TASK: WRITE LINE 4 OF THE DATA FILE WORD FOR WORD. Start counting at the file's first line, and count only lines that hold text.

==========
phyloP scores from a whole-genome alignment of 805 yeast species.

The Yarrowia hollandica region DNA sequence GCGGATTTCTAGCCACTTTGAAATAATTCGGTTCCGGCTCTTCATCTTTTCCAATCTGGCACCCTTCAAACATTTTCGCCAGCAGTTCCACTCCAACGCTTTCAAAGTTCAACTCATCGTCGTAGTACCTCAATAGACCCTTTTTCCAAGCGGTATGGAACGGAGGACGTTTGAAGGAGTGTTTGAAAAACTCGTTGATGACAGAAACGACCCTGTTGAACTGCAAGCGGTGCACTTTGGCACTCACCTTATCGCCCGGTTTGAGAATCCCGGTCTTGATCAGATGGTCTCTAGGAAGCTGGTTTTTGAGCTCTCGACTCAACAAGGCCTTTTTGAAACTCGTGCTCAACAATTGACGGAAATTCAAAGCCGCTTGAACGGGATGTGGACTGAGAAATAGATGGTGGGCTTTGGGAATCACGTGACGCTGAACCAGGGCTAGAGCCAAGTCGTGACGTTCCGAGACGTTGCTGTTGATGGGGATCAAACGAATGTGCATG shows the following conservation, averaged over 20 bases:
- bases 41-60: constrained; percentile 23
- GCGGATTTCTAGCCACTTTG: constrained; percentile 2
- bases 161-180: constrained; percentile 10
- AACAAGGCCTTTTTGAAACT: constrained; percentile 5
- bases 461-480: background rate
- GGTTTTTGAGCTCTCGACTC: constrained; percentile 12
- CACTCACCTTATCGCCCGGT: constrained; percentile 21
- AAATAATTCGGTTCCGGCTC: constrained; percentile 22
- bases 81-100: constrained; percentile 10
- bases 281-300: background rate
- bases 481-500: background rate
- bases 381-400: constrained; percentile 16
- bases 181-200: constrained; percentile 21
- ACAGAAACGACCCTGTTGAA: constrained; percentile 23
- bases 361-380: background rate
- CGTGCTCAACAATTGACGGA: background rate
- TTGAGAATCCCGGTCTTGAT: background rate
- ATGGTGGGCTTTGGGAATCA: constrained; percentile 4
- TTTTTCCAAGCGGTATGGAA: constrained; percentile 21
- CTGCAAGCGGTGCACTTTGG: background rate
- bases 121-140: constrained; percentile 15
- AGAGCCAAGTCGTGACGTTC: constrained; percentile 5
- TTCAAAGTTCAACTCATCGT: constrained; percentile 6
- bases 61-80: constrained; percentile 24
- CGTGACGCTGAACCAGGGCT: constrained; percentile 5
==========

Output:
- GCGGATTTCTAGCCACTTTG: constrained; percentile 2